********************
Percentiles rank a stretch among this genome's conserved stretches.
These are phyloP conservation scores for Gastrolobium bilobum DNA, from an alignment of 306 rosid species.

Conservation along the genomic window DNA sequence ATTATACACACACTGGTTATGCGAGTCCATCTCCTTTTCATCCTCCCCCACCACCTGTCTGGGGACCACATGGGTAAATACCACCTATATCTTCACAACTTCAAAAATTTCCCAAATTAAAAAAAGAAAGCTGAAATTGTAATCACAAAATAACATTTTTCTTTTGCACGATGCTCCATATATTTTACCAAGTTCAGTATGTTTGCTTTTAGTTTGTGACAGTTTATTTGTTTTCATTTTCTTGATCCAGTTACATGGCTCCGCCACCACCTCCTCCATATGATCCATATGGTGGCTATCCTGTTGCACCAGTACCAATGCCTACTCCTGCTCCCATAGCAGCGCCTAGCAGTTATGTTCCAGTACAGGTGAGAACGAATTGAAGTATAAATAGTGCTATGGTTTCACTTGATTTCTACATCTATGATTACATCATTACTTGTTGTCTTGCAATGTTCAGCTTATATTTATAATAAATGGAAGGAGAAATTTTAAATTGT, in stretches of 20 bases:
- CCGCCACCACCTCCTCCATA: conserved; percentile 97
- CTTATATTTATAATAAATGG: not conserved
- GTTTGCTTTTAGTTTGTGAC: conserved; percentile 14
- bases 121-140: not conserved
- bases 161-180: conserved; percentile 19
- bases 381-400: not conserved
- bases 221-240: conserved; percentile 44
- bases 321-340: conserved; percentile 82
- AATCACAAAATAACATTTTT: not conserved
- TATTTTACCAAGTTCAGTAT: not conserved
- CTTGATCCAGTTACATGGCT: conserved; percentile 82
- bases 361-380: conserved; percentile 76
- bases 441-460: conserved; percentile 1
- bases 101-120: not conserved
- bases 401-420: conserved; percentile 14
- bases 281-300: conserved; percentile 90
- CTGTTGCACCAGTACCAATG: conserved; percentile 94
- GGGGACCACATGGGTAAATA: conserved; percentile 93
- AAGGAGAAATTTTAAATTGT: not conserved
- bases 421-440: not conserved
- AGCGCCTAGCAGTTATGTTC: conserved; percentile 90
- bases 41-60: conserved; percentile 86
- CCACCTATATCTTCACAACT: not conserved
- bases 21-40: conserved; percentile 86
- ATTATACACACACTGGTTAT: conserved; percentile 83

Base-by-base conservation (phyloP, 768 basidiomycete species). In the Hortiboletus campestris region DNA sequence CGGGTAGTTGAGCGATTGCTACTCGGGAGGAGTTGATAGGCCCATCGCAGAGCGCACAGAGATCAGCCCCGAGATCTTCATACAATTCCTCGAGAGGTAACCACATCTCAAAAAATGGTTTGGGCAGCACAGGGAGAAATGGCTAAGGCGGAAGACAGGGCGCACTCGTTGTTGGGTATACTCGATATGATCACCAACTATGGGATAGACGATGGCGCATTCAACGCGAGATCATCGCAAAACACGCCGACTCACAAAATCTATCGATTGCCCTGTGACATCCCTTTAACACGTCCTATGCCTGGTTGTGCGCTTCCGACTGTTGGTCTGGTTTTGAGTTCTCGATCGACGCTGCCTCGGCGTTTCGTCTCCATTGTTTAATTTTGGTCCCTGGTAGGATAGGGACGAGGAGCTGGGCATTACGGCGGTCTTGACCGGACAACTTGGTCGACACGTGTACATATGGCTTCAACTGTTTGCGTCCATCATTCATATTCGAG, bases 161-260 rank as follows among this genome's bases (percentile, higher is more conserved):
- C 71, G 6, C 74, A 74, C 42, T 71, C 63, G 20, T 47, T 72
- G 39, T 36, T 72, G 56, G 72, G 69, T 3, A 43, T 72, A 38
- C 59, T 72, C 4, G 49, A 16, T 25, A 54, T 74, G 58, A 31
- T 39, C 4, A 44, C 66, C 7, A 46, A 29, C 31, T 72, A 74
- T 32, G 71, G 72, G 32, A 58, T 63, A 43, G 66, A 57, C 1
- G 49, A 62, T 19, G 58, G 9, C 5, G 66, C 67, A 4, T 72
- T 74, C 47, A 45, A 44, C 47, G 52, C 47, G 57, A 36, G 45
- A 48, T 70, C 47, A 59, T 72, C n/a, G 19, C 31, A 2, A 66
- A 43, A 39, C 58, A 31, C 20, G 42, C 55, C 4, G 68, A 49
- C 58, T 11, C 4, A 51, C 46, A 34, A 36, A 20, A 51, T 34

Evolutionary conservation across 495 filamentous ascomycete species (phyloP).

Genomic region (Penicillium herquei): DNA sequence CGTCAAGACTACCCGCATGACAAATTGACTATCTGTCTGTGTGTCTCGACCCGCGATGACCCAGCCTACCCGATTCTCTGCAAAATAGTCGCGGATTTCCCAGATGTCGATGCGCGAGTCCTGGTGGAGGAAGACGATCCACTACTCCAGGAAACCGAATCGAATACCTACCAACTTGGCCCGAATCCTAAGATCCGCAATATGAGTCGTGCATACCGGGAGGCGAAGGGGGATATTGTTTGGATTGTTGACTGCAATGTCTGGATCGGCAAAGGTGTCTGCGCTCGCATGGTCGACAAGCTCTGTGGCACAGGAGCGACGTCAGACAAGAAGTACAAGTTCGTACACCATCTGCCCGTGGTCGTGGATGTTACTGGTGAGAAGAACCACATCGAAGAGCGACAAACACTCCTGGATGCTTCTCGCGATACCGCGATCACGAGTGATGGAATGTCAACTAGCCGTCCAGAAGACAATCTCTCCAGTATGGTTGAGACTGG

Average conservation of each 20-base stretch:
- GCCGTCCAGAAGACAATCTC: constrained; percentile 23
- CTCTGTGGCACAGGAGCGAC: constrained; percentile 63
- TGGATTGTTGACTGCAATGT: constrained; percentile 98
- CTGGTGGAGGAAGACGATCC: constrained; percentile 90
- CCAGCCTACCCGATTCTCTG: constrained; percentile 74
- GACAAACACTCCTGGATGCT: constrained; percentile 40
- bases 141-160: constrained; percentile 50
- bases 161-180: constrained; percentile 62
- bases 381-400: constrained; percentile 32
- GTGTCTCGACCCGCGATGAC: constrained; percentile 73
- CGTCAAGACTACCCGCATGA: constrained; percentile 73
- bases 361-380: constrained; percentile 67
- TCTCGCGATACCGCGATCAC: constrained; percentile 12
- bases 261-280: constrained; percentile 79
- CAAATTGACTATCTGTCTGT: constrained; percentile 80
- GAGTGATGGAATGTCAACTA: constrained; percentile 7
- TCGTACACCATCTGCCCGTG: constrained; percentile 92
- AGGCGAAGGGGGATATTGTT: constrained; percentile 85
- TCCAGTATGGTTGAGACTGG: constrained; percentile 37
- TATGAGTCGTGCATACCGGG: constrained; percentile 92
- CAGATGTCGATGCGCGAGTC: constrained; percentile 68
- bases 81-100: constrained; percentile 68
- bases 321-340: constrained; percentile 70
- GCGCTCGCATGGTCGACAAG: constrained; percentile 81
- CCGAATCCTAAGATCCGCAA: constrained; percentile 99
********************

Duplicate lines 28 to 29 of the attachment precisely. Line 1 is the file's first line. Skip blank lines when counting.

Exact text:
- ATTATACACACACTGGTTAT: conserved; percentile 83

Base-by-base conservation (phyloP, 768 basidiomycete species). In the Hortiboletus campestris region DNA sequence CGGGTAGTTGAGCGATTGCTACTCGGGAGGAGTTGATAGGCCCATCGCAGAGCGCACAGAGATCAGCCCCGAGATCTTCATACAATTCCTCGAGAGGTAACCACATCTCAAAAAATGGTTTGGGCAGCACAGGGAGAAATGGCTAAGGCGGAAGACAGGGCGCACTCGTTGTTGGGTATACTCGATATGATCACCAACTATGGGATAGACGATGGCGCATTCAACGCGAGATCATCGCAAAACACGCCGACTCACAAAATCTATCGATTGCCCTGTGACATCCCTTTAACACGTCCTATGCCTGGTTGTGCGCTTCCGACTGTTGGTCTGGTTTTGAGTTCTCGATCGACGCTGCCTCGGCGTTTCGTCTCCATTGTTTAATTTTGGTCCCTGGTAGGATAGGGACGAGGAGCTGGGCATTACGGCGGTCTTGACCGGACAACTTGGTCGACACGTGTACATATGGCTTCAACTGTTTGCGTCCATCATTCATATTCGAG, bases 161-260 rank as follows among this genome's bases (percentile, higher is more conserved):